Many, following the alarm and dread of the world, have lashed out at others, complained, or tried to take out their dissatisfaction on others. This is not what Christ calls His followers to do. We have, right now, even more opportunity to show patience and love toward our neighbor. This pandemic is a test for Christians, so do not lose sight of what God wants you to be about. This is a time to remain strong in faith, not to fall away from the truth of Scripture and the fellowship of the saints.
If you are quarantining yourself from church services, is the Word still the most important thing in your life? Or has your enthusiasm for watching a recorded service and diligently hearing and meditating upon God’s Word from your pastors waned? Has the virus become your god, determining your every move and thought, rather than the God who baptized you? This is the most imminent danger.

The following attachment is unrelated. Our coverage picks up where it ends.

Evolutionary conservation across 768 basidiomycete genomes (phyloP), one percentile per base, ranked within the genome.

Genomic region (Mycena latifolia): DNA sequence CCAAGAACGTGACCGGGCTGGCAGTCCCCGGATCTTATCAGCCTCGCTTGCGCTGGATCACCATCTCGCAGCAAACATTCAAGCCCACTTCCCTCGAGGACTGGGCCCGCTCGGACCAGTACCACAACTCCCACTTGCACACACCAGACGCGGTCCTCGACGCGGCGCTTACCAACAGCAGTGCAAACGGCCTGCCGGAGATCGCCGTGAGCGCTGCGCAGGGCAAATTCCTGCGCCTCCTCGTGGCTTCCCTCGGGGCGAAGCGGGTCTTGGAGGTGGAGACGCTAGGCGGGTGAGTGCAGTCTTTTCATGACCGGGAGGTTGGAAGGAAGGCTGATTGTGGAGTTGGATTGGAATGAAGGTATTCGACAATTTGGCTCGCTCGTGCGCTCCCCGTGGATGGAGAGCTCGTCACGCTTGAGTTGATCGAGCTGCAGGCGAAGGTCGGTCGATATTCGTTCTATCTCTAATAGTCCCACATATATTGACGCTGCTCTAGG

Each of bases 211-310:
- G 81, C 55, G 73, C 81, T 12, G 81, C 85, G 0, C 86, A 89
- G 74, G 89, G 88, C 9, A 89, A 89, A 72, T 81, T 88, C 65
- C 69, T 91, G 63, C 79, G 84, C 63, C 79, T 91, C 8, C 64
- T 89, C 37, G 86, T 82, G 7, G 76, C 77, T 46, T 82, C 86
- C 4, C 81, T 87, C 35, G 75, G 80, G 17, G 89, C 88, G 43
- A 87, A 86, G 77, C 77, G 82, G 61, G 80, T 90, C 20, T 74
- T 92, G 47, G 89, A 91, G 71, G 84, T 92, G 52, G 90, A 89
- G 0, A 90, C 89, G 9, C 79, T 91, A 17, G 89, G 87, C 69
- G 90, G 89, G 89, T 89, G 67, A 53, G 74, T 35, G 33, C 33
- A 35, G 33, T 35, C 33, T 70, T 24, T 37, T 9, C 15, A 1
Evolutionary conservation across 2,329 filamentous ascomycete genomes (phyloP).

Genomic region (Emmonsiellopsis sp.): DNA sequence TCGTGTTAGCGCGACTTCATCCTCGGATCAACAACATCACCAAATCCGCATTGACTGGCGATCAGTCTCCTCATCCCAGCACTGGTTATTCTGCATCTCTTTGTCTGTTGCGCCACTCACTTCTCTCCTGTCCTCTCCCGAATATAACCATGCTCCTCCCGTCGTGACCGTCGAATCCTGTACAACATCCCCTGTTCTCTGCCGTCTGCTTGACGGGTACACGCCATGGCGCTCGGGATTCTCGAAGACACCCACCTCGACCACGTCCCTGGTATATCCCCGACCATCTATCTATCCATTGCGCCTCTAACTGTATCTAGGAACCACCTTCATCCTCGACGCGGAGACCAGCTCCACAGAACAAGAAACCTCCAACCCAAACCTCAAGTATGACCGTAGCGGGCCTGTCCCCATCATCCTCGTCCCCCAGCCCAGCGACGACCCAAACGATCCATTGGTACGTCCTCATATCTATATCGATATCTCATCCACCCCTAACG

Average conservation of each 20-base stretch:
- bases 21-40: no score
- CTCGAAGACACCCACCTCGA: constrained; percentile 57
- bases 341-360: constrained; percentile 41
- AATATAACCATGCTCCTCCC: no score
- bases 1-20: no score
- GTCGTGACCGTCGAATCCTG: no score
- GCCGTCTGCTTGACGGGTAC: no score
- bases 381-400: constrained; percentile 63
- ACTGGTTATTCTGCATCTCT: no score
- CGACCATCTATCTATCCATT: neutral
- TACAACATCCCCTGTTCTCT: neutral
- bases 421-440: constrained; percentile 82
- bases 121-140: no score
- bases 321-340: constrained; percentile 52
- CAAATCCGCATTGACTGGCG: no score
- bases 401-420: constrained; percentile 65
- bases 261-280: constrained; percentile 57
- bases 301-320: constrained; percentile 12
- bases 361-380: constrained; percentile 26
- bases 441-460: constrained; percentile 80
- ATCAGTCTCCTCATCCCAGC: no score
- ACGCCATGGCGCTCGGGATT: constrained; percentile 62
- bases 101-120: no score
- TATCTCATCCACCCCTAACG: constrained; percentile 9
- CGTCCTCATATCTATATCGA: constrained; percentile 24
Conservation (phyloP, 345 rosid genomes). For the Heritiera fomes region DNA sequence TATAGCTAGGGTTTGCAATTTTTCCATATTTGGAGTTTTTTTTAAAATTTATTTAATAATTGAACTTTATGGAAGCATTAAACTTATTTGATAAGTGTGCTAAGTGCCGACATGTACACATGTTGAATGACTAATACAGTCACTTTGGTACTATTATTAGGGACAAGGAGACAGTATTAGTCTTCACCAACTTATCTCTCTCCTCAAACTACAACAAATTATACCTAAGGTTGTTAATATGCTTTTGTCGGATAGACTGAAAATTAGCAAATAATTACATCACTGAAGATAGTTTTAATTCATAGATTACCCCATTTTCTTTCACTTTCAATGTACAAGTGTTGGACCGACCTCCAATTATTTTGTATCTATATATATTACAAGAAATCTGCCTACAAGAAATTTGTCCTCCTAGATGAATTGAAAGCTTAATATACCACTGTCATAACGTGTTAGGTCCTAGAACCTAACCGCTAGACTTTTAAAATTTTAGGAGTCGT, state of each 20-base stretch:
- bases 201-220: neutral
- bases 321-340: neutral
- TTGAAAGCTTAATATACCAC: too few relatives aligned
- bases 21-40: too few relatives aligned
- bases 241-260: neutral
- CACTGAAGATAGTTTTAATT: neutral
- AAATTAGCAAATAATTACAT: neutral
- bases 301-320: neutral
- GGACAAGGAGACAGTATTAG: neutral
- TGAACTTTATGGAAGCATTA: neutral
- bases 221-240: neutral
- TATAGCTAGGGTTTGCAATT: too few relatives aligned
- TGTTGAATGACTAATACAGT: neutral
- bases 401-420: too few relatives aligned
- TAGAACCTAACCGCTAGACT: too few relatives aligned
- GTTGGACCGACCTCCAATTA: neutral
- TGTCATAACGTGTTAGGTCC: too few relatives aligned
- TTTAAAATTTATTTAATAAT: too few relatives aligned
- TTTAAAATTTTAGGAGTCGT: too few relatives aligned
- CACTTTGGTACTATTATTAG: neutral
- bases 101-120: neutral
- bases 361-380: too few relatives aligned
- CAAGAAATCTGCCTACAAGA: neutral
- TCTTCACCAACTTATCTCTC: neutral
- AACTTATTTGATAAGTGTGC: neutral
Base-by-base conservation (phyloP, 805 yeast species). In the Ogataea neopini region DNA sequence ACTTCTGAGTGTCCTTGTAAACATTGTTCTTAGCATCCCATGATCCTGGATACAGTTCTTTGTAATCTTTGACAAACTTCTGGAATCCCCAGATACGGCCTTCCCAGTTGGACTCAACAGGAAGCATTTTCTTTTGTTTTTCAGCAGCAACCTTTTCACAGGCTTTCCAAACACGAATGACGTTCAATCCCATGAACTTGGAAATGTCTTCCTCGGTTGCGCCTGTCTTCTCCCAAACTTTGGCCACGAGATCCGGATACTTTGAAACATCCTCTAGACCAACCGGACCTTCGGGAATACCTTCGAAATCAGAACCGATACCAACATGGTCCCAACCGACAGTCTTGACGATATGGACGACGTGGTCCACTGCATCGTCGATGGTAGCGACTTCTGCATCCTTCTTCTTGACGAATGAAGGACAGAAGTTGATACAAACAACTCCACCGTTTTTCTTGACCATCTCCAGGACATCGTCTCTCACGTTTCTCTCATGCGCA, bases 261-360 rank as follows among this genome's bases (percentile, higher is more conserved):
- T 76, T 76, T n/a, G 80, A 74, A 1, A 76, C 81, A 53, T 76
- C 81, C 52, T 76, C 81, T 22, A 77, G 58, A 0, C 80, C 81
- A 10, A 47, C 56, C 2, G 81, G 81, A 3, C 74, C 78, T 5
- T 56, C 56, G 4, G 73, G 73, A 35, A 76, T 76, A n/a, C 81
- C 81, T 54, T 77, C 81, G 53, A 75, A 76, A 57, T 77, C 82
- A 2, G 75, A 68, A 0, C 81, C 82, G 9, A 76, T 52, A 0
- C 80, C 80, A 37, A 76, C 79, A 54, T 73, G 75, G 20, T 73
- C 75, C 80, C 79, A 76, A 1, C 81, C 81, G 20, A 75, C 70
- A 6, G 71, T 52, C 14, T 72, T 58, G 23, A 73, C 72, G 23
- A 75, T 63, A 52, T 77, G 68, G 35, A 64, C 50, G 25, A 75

Online services are a good resource. But the word “virtual” means “almost real, but not technically.” The accountability, participation, and public aspects of congregational life are missing by passively observing a screen at home. It is impossible to know who is really listening, who is ignoring it, or who is treating God’s Word like background noise.
While Christ does not command church attendance to be saved, there is a real danger in avoiding the saints in the public gathering God commands. Scripture (as also our congregation’s constitution) does not give exceptions for the able-bodied to Christ’s call to publicly gather around the Word and sacraments. Judgment Day is still coming, and there is no vaccine for unbelief and stubbornness. “And let us consider how to stir up one another to love and good works, not neglecting to meet together, as is the habit of some, but encouraging one another, and all the more as you see the Day drawing near” (Heb. 10:24-25). Do not let worldly reasons become excuses to not hear the Word, hardening into damaging habits. Our thirst for eternal life and the forgiveness of sins should be increased as we consider our own death and the state of this cursed world.